Amalfi Coast taste alphabet
The gastronomic specialties of Italy's most beautiful stretch of coast
The A to Z of the Amalfi Coast kitchen
A for Anchovies. For gourmands, the treasure of Cetara, a small fishing village on the Amalfi Coast, is its "Colatura di Alici": a modern version of the Ancient Roman "Garum", cited in the recipes of Apicio. At Cetara the "colatura" is made exclusively with anchovies caught in the spring, left in salted water for 24 hrs, and transferred into casks where they are pressed between layers of salt. The liquid produced by the process of pressing and fermentation is filtered and placed in glass containers, and exposed to direct sunlight, before being bottled. This ancient elixir is typically used as spaghetti sauce and to add flavor to any number of maritime dishes. Cetara's "colatura di alici" can be purchased in the town's Cetarii shop.
C for Coniglio all'Ischitana. This flavor-packed meat dish typical of Ischia, should, ideally, be prepared using the island's "coniglio di fosso". Rabbit was once so common on the island that at one point Ischia risked being overcome by the furry creatures. As a consequence, rabbit was used in a great many of the island's dishes.
D for De Riso. A name of International standing, Salvatore De Riso is Southern Italy's best known pastry chef. Although his confectionary can be found in all the finest hotels and restaurants, it is still well worth paying a visit to the De Riso patisserie in Minori.
G for Gragnano. Gragnano pasta is named after the small town south of Naples where it has been made since the 16th century. The humidity and ventilation produced by the sea breeze provide the perfect atmospheric conditions for the production of pasta, and many of the town's family-run pasta companies have expanded into large-scale manufacturers. After a series of highs and lows over the centuries, today the traditional pasta companies of Gragnano, have formed the Pastai Gragnanesi cooperative , with the intent of protecting the brand and maintaining the quality of the pasta produced.
L for Lemon. This fruit, cultivated in the citrus groves clinging to the cliff edge terraces, is one of the symbols of the Amalfi Coast. Once upon a time, the lemon trees were grown beneath typical "pagliarelle", which were used to protect them from the wind and cold. Today, the pergolas, which were made with straw and chestnut wood, have been replaced by plastic nets. The celebrated Limoncello liqueur, the origin of which is contested between Sorrento, Amalfi and Capri, is made from the rinds of the lemons.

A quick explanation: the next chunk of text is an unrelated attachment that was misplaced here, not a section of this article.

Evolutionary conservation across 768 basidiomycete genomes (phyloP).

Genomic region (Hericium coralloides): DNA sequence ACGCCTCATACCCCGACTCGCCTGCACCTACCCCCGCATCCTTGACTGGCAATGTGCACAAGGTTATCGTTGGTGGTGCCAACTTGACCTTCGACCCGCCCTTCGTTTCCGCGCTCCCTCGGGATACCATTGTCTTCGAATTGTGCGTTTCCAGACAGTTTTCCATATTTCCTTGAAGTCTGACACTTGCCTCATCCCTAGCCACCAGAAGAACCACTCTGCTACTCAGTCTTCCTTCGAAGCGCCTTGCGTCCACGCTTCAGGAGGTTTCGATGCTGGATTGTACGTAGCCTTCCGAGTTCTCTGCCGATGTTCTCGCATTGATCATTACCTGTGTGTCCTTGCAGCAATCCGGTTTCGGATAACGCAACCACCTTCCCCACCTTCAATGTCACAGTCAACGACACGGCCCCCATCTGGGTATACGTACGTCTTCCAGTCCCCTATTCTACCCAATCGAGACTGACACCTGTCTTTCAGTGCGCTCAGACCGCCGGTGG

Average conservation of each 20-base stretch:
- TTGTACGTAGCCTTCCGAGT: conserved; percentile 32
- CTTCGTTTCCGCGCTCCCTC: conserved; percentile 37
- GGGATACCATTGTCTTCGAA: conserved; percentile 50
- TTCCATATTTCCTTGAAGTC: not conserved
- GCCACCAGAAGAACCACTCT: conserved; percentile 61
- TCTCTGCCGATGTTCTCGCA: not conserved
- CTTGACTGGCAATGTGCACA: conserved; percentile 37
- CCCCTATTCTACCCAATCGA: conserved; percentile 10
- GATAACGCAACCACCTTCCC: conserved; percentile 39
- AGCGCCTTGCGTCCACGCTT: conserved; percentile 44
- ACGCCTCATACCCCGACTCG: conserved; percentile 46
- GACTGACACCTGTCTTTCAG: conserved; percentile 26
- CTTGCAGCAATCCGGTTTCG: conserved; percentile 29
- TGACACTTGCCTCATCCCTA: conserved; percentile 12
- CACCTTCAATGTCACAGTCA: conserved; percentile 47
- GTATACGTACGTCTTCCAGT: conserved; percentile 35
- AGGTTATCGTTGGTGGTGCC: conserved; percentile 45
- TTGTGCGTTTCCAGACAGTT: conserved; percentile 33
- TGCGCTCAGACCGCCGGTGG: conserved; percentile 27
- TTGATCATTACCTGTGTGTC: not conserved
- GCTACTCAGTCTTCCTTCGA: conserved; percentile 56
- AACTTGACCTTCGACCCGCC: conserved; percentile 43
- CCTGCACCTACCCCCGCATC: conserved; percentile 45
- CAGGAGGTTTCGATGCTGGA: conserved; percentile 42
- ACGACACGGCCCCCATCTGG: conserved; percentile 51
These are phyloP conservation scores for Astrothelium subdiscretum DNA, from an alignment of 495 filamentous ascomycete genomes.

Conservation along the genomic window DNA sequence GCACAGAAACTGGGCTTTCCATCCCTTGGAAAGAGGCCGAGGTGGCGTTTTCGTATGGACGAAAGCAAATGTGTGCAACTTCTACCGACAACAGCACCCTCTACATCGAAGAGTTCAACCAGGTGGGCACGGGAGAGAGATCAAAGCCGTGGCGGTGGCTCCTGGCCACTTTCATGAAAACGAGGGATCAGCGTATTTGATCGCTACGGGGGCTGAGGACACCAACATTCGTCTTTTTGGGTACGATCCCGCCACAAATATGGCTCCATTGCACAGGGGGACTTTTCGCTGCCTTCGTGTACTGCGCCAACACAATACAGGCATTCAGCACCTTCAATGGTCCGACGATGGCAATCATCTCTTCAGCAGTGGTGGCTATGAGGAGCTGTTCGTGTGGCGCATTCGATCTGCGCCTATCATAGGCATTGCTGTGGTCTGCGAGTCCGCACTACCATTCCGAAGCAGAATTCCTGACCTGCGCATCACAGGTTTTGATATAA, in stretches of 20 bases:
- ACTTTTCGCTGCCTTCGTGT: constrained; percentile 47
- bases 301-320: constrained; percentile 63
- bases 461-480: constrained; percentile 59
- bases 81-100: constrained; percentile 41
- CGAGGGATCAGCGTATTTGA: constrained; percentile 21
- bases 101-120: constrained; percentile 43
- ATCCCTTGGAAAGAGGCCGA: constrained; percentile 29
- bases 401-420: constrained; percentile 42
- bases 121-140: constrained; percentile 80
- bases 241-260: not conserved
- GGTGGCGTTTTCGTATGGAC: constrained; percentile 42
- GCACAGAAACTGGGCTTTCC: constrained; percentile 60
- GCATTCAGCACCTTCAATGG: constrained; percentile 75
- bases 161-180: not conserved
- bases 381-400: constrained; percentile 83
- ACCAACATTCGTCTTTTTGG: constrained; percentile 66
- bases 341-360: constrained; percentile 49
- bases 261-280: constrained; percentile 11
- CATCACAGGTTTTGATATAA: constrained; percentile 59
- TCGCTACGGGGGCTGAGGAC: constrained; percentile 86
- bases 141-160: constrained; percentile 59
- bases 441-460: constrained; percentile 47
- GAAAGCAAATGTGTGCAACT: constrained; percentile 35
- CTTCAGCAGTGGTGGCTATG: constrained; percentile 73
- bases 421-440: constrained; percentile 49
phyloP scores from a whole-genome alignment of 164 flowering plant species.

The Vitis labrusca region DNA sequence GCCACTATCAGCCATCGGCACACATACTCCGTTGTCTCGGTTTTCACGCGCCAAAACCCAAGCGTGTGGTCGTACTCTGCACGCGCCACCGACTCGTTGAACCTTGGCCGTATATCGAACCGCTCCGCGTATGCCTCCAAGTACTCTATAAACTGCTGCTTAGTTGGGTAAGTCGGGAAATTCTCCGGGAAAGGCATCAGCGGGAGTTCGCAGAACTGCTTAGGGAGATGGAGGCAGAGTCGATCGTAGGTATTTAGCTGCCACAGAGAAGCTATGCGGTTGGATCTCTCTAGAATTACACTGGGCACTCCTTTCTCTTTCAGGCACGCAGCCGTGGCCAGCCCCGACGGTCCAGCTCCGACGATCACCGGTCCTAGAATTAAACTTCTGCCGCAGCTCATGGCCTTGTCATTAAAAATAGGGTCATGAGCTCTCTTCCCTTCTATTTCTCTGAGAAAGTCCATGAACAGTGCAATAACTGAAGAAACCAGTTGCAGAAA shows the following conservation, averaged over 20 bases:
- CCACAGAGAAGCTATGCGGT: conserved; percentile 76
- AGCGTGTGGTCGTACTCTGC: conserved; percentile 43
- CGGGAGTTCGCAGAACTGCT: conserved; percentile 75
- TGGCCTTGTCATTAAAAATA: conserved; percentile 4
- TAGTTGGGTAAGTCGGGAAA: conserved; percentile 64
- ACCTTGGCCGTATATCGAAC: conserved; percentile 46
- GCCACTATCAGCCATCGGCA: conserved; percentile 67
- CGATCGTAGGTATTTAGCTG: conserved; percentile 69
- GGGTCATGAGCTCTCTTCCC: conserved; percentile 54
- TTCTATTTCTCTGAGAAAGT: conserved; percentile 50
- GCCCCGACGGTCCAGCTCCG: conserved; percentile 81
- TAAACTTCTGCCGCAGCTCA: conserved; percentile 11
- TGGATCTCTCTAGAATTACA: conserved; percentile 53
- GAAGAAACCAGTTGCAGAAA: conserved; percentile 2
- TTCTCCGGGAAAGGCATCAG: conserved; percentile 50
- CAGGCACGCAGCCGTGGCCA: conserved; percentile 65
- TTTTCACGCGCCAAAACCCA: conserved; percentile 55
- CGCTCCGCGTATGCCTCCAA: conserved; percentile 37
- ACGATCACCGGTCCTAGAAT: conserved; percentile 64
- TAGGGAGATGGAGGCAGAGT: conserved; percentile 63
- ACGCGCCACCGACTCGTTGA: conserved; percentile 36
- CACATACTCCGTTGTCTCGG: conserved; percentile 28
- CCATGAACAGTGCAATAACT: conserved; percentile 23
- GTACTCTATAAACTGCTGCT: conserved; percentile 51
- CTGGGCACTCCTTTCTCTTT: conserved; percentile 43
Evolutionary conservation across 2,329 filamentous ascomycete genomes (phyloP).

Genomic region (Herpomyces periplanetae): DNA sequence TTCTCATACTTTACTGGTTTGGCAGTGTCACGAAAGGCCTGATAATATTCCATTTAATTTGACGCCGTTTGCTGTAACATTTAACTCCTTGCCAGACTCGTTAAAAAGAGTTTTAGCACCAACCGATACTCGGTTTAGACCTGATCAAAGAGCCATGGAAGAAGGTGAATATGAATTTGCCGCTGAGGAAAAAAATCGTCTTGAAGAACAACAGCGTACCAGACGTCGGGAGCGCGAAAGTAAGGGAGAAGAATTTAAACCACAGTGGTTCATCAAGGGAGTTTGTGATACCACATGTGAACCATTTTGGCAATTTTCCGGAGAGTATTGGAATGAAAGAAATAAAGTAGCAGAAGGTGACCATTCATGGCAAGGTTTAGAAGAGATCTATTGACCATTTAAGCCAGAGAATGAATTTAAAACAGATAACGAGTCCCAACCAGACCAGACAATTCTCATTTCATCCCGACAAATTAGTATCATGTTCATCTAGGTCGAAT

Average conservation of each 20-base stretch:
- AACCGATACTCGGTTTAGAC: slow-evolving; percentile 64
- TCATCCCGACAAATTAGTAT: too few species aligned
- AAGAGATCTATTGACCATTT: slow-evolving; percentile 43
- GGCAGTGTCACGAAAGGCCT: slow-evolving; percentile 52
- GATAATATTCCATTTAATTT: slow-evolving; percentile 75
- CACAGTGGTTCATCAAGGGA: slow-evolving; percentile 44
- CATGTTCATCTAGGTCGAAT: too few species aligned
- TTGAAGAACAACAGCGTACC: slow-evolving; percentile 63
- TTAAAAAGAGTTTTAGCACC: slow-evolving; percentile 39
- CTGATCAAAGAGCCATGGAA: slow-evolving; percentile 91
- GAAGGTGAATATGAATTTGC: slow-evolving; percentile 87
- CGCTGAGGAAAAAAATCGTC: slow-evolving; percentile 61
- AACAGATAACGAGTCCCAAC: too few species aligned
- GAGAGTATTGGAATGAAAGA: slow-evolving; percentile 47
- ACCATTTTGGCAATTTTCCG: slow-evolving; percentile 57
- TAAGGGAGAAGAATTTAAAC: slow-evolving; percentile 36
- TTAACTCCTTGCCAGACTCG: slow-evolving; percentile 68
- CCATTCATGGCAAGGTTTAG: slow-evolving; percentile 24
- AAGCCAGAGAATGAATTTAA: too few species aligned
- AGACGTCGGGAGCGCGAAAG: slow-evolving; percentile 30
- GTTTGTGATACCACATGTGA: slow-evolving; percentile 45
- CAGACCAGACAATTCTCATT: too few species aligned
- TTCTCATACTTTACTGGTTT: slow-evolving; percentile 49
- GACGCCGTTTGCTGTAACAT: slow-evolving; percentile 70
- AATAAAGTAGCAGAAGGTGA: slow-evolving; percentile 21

Just a few square kilometers and three varieties of lemon
- Sfusato of Amalfi
- Ovale of Sorrento
- Femminiello of Capri
N for "Ndunderi". A type of gnocchi originating from the town of Minori, "Ndunderi" is considered by UNESCO to be one of the oldest types of pasta in the world. In the times of the Ancient Romans it is though that the gnocchi were made with spelt flour and rennet. Today they are made with fresh ricotta and are typically served with a fresh tomato sauce. Best enjoyed in one of the area's traditional restaurants.
R for Ricotta di Tramonti. The town of Tramonti stands between the sea and the mountains, circa 7kms from Amalfi and a similar distance from Monti Lattari. Here the flocks of sheep are left to graze free and their milk is used to produce a ricotta laced with the aroma of herbs and the taste of the Mediterranean sun. To date, Tremonti has witnessed the birth of some 3000 pizza chefs, a veritable army of pizzaioli, posted all the way along the peninsula and beyond.
S for "Scialatelli". A long pasta typical of the Amalfi Coast, scialatielli are shorter than spaghetti, decidedly irregular in shape and particularly tasty when served with fish and seafood. Although dry versions of the pasta are available in a number of shops, nothing beats a plate of fresh scialatielli.
T for Torta Caprese. A wonderfully fragrant and deliciously moist cake made with chocolate and almonds and without the slightest hint of flour. Legend has it that the Torta Caprese was first created at the start of the 20th century, made by a baker from Capri, who, when asked to prepare a chocolate cake for three friends of Al Capone, got in such a fluster that he forgot to add the flour. An exquisite error which pastry makers have been making ever since.
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